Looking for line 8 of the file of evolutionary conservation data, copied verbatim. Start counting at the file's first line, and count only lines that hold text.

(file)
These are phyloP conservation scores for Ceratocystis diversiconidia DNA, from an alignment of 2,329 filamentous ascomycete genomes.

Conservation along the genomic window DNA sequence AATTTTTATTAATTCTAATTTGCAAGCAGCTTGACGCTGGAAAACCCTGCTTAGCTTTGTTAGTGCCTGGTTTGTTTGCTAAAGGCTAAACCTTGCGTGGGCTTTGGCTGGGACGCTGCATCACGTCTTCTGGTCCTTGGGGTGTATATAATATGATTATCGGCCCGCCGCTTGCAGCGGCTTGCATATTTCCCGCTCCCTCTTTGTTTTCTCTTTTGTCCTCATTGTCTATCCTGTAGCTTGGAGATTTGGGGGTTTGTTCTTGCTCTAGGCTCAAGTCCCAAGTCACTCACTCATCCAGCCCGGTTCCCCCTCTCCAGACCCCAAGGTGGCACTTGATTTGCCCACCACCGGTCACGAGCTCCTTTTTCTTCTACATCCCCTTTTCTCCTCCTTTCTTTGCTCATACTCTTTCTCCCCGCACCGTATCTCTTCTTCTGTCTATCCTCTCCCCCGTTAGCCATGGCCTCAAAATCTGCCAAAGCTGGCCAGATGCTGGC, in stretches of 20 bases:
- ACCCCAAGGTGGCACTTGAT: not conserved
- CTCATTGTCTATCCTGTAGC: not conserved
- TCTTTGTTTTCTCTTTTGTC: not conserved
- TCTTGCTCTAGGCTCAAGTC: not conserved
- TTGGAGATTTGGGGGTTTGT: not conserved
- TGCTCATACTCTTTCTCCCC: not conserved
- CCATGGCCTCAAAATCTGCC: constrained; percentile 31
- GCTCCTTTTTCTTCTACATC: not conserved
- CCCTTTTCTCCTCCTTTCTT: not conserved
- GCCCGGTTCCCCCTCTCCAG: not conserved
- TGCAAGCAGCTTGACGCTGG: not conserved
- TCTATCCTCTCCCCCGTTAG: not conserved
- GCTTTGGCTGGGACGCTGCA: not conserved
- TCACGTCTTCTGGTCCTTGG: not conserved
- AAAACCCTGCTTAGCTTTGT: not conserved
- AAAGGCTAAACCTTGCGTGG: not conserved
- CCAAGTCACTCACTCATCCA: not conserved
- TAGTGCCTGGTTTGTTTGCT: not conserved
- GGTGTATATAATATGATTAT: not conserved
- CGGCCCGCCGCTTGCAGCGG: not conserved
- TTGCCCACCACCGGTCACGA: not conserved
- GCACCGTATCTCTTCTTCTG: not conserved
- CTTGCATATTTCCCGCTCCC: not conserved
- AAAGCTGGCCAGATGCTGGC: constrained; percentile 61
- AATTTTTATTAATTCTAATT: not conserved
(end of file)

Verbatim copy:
- TGCTCATACTCTTTCTCCCC: not conserved